Five Things Not to Do When Working in China
My passion for diversity started at a very young age; it was in my blood. I knew what it felt like to be treated as an outsider, and I wanted nothing more than to create a climate in which everyone had a voice and a place at the table. So when the opportunity to lead the culture integration of Lenovo through the acquisition of the IBM PC division and its iconic ThinkPad product line, I was up to the challenge. As a Chinese company newly entering the global marketplace, Lenovo’s entire future as a global company depended on it.
Although my intentions were good, after my first few months on the job, my Chinese colleagues saw me as part of the problem I’d been hired to fix. You see, my Western style of doing business was not understood or well received. I wasn’t doing what was needed to make a connection. I needed to focus on understanding their work styles first and then adapt mine to fit. I reasoned that being on the ground with my colleagues in China day-in and day-out could make a huge difference.
So I decided to move my entire family to China for three years in order to learn how to operate within an Eastern culture. The experience was invaluable because it also helped me to translate cultural nuances for my Western colleagues. Over time, I saw a change in how they viewed me. They realized that I was open to learning from them, and that we were all in it together, working toward common goals.
Here are five behaviors I learned not to do when working in China; they made all the difference for me:
- Don’t cancel meetings. When you schedule a meeting with a Chinese person and then cancel, that shows disrespect. If you make a request for their time, do everything you can to keep the meeting.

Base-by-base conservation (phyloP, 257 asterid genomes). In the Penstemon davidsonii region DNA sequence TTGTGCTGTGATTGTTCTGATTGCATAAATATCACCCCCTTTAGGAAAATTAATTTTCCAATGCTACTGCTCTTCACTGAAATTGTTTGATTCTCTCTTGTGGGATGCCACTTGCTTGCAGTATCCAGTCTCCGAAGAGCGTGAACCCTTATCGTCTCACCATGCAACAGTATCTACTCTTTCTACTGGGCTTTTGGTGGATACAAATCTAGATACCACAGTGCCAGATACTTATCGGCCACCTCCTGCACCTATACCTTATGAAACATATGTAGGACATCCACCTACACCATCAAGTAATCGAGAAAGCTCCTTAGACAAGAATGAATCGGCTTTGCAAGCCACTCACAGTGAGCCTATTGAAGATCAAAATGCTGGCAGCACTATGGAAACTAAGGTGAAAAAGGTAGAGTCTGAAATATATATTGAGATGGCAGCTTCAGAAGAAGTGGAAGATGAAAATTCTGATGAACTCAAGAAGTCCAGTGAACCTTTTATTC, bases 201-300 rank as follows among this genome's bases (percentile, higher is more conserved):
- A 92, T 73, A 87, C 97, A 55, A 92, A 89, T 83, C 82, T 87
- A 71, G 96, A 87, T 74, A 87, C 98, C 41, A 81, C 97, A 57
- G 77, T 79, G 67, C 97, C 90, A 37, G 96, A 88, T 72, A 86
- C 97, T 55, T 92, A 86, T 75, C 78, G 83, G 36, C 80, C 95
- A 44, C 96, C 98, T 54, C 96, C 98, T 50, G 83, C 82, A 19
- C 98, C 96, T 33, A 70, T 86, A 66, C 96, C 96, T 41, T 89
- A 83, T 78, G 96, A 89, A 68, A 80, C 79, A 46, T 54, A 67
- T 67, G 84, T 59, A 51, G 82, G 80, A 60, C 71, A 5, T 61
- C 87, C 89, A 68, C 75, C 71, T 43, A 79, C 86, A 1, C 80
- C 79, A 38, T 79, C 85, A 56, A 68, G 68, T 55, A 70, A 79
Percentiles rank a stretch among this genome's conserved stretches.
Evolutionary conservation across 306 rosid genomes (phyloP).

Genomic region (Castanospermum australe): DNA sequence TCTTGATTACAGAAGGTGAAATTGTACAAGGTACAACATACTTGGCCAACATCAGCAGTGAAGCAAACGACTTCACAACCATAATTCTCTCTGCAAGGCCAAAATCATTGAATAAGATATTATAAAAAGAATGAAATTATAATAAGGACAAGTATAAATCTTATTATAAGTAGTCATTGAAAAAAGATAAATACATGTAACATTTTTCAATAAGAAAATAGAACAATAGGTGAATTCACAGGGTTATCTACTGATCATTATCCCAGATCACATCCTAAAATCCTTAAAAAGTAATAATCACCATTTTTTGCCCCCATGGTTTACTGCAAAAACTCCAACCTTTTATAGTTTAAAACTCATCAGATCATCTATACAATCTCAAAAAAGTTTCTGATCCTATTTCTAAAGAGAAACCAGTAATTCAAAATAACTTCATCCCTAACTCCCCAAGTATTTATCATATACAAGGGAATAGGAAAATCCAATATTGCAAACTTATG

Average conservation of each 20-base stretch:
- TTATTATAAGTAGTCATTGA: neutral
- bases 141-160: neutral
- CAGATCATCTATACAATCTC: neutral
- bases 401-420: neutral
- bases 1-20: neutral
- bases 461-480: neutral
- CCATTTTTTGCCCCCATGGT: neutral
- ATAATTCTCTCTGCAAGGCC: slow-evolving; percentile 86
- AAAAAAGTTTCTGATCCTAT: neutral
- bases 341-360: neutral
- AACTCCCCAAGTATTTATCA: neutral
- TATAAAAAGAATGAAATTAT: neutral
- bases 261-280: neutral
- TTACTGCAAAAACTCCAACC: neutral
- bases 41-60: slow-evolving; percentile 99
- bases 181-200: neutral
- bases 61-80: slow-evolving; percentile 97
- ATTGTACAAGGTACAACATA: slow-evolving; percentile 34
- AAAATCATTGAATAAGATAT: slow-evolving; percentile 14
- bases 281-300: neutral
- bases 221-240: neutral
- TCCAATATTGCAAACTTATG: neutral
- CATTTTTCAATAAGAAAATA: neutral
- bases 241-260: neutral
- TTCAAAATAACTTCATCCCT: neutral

- Don’t be vague. Chinese executives like an email inviting them to attend a meeting to be directed only to them, not as part of a group, and for the purpose of the meeting to be clearly stated. Prepare an agenda detailing what you would like to cover and what you expect from them.
- Don’t speak harshly or bluntly. Using the word “disagree” comes across as too strong and disrespectful to the Chinese. In general, when you don’t agree with someone, the matter must be handled with the utmost sensitivity, and mixed with praise and gentle suggestions for improvement.
- Don’t act uninterested. When interacting with Chinese colleagues, especially those who are developing their English-speaking skills, repeat what they say to show you understand their point of view.
- Don’t do things the way you always do them. Stretch out of your comfort zone and adapt the behaviors of your colleagues. I learned a few key words in Mandarin to show respect for my Chinese colleagues and their culture. Through this process, I got a deeper understanding and appreciation for their culture.
Learn more about how to successfully do business in China and globally in The Lenovo Way.